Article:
From its inception, Israel broke up all the Jewish armed groups that had been operating prior to the establishment of the State: the Haganah, the Irgun (Etzel) and the Lehi were disbanded and their arms were confiscated. Events came to a head in June of 1948, when the Altalena, a ship carrying Etzel weapons needed for the battle over Jerusalem, was sunk. Ben Gurion, acting out of a sense of state primacy would not even sanction this arms shipment. Without debating whether or not Ben Gurion acted justifiably, it is undeniable that Israel survived its first few years, which were immeasurably more difficult than any in its history, because the nation acted "as one person", if not always "with one heart". State primacy triumphed over factionalism, and the State gained ascendancy over all the groups under its wing, including those imposed by force. The Palestinians, by comparison, became progressively more splintered; one after another, there arose armed groups such as al-Qawmiyun al-Arab, al-Feda’iyun, al-Sa’iqa, al-’Asifa, Fatah, the Popular Front, the Democratic Front, the Arab Liberation Front, Islamic Jihad, Hamas, and many others. Not only did these groups not cooperate; they often fought one another and spilled each other's blood. The last round of violence occurred in June 2007 when Hamas' militias took over the Gaza strip, mercilessly shooting Palestinian Authority security personnel and hurling to the street those who had fled to the upper floors of multistory buildings.
Immediately after its establishment, the State of Israel was awarded international recognition and joined the United Nations as a member state. Israel has never been involved in war against a non-Arab or non-Islamic country, and there have even been talks about its joining NATO. The Palestinians, by contrast, have become embroiled in strife with everyone around them, and their Arab "brethren" have killed far more of them than have been casualties of their conflict with Israel: in September 1970, the Jordanian army killed approximately 20,000 Palestinians because they managed to dominate large areas in the North of the country; in August 1976, the Syrian army butchered thousands of Palestinians at Tel al-Za’tar; in September 1982, the Lebanese Christian militias killed hundreds of Palestinians in Beirut's Sabra and Shatilla refugee camps (these killings are attributed to Israel because IDF forces were in the vicinity and allowed the Maronites freedom of action); in August 1990, the Iraqi army invaded Kuwait and destroyed the country, with Arafat supporting Saddam Hussein wholeheartedly. When Kuwait was liberated in March 1991, the Kuwaitis expelled hundreds of thousands of Palestinians who had been working in Kuwait for many years, in revenge for the latter's support of Hussein; Libya banished thousands of Palestinians from its territory after the signing of the Oslo accords in 1993; in April 2003, immediately after Saddam Hussein was toppled, hundreds of knife-wielding Iraqis burst into Baghdadi Palestinian homes in order to exact revenge for years of Palestinian support of Hussein, and four new Palestinian refugee camps were created as a result.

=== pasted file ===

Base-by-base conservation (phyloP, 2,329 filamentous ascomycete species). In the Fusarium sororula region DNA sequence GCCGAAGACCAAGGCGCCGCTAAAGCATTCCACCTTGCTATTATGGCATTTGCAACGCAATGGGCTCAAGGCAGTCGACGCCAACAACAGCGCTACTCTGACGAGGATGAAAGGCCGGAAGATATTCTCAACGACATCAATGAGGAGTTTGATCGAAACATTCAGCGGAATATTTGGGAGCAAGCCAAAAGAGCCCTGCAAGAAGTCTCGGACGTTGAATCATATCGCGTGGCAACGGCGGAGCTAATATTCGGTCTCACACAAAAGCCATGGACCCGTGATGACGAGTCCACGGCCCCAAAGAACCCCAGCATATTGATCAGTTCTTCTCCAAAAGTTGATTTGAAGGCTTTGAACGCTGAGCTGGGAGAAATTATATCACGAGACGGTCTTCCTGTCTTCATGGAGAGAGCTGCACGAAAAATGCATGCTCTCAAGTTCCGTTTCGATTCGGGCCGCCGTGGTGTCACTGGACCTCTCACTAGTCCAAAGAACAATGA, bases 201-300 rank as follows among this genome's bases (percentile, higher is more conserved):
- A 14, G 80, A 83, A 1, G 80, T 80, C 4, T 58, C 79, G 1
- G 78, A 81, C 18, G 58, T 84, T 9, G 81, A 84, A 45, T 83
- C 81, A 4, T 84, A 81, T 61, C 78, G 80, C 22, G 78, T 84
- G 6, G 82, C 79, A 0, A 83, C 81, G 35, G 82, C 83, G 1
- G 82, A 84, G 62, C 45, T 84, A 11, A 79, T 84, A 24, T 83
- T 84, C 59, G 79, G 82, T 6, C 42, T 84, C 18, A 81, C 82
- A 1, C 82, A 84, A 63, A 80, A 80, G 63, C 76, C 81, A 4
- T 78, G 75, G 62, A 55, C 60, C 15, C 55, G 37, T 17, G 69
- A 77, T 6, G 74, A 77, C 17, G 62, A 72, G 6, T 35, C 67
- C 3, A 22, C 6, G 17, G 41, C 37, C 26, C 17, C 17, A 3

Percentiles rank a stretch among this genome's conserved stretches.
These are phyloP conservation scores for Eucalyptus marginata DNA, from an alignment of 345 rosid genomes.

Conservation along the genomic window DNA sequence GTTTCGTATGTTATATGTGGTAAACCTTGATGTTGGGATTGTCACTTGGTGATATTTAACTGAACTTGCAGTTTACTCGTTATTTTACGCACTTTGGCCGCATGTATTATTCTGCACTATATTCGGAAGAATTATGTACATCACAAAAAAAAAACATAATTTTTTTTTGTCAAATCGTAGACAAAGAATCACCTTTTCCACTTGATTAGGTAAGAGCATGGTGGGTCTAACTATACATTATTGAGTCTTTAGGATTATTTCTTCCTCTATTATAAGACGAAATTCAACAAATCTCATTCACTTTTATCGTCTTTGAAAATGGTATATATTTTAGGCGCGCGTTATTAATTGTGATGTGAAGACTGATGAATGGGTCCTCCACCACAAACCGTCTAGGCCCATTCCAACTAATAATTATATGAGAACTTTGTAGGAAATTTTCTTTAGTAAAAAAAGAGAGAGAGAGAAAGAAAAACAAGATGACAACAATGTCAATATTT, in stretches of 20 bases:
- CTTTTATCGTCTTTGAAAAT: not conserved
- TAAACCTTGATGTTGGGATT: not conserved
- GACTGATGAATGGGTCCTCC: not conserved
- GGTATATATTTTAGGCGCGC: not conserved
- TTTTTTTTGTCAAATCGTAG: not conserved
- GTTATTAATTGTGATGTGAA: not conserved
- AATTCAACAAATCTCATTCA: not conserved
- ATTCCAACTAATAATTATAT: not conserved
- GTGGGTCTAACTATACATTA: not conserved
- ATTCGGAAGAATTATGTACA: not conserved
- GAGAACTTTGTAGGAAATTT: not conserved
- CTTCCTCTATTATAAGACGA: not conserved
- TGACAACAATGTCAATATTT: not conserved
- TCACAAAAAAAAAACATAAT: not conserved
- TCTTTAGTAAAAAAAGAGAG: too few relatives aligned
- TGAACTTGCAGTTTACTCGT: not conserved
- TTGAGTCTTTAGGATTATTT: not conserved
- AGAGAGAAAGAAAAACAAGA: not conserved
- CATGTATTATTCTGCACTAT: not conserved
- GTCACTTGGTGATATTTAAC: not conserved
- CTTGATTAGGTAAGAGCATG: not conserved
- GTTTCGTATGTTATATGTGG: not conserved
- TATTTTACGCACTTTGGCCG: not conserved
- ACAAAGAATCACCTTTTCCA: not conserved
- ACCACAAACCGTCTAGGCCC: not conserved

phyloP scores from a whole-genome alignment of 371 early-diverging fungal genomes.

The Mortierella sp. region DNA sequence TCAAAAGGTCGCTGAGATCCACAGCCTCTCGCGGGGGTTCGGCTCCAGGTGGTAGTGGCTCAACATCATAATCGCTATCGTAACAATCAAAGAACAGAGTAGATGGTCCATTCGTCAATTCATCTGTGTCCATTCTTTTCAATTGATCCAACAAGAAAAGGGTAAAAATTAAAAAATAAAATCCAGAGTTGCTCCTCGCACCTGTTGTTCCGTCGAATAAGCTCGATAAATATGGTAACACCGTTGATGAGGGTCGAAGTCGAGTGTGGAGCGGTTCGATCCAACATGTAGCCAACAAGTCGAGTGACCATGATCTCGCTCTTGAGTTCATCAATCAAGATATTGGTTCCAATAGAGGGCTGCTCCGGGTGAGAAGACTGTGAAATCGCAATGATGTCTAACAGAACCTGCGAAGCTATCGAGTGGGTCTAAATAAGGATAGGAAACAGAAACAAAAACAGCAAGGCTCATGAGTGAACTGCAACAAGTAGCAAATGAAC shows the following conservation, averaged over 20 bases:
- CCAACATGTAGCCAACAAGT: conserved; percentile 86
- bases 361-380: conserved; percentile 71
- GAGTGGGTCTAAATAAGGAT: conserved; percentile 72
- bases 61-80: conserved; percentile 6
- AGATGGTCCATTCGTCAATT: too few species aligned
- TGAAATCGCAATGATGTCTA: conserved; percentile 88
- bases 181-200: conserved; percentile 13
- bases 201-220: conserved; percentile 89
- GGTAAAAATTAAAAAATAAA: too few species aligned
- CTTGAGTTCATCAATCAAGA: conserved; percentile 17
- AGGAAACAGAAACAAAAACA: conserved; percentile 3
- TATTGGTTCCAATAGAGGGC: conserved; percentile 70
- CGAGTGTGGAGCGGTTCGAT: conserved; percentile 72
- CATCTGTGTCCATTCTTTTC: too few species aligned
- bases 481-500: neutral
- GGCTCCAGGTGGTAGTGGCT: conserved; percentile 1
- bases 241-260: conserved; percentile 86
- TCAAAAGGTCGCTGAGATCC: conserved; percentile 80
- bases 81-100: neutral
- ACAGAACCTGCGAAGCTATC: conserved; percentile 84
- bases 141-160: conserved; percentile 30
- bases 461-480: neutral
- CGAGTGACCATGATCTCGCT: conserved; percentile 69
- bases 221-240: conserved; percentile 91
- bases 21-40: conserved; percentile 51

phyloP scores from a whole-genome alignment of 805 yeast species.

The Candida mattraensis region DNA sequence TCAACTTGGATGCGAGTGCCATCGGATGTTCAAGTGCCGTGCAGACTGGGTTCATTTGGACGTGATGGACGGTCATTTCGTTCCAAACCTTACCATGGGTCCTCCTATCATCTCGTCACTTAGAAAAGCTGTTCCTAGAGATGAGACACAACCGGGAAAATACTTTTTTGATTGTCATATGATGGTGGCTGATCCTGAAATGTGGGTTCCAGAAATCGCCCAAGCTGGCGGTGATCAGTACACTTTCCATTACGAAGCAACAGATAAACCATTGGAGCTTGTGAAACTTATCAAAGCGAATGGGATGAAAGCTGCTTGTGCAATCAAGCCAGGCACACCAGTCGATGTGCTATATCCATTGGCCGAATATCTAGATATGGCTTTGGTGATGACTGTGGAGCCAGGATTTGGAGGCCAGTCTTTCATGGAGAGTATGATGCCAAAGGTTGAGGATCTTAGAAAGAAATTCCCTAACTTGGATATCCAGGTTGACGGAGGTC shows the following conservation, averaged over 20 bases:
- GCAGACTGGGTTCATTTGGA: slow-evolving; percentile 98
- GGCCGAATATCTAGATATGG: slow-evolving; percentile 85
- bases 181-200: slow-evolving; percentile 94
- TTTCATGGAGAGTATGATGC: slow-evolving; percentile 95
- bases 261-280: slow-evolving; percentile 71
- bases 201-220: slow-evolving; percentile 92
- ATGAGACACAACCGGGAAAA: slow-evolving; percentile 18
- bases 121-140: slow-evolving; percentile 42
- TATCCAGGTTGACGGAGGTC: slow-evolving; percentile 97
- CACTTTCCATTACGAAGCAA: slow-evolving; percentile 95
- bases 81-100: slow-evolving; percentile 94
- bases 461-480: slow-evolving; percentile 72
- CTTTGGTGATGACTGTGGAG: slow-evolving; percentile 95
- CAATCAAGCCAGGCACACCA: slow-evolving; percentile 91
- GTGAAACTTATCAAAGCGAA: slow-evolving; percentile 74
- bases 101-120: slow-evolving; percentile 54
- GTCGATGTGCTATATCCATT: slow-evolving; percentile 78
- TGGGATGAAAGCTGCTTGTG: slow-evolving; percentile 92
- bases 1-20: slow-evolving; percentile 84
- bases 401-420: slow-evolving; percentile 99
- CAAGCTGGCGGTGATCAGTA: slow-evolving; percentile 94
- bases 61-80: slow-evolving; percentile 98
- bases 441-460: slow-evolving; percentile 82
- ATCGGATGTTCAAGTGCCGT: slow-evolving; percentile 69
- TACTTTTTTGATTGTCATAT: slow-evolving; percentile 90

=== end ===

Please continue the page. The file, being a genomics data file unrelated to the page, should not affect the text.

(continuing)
The citizens of Israel – both Jewish and Arab – enjoy equal rights under the law, while the Palestinian refugees in Lebanon have not been awarded citizenship to this day. Moreover, the Lebanese constitution expressly specifies that Palestinian refugees will never gain citizenship, even though some of them emigrated from Lebanon to Israel prior to the War of Independence (1948), primarily in order to work in then-developing Haifa and in various Jewish communities established in Northern Israel, such as Rosh Pina, Ilaniya, Zichron Yaacov and others. For more than sixty years, Lebanese law has barred Palestinian refugees from employment in close to seventy different professions. This discriminatory list of forbidden professions has recently been shortened to about twenty different occupations; no one on earth has uttered a single word about this blatant discrimination. By contrast, an Arab in Israel can study and work in any profession he or she wishes to engage in. No wonder then that Arabs make every effort to live in Israel, be it via fictitious "visa marriages" to Israeli Arab women or by infiltrating the borders, primarily in the South.
The bottom line is that the People of Israel have, during sixty three years of independence, gone from strength to strength in spite of the wars, the difficulties and the uncertainties, while the Palestinians have blundered along, going from bad to worse. For sixty three years, the Arabs have imposed on the Palestinians, and the latter have imposed on themselves, a Nakba of their own making. The May 15th breach of the border fence by hundreds symbolized more than anything else the contrast between them and Israel. They are empty-handed, lacking all, while Israel is an ordered and structured state which can even show restraint in its dealings with them.
A Glimpse into the Future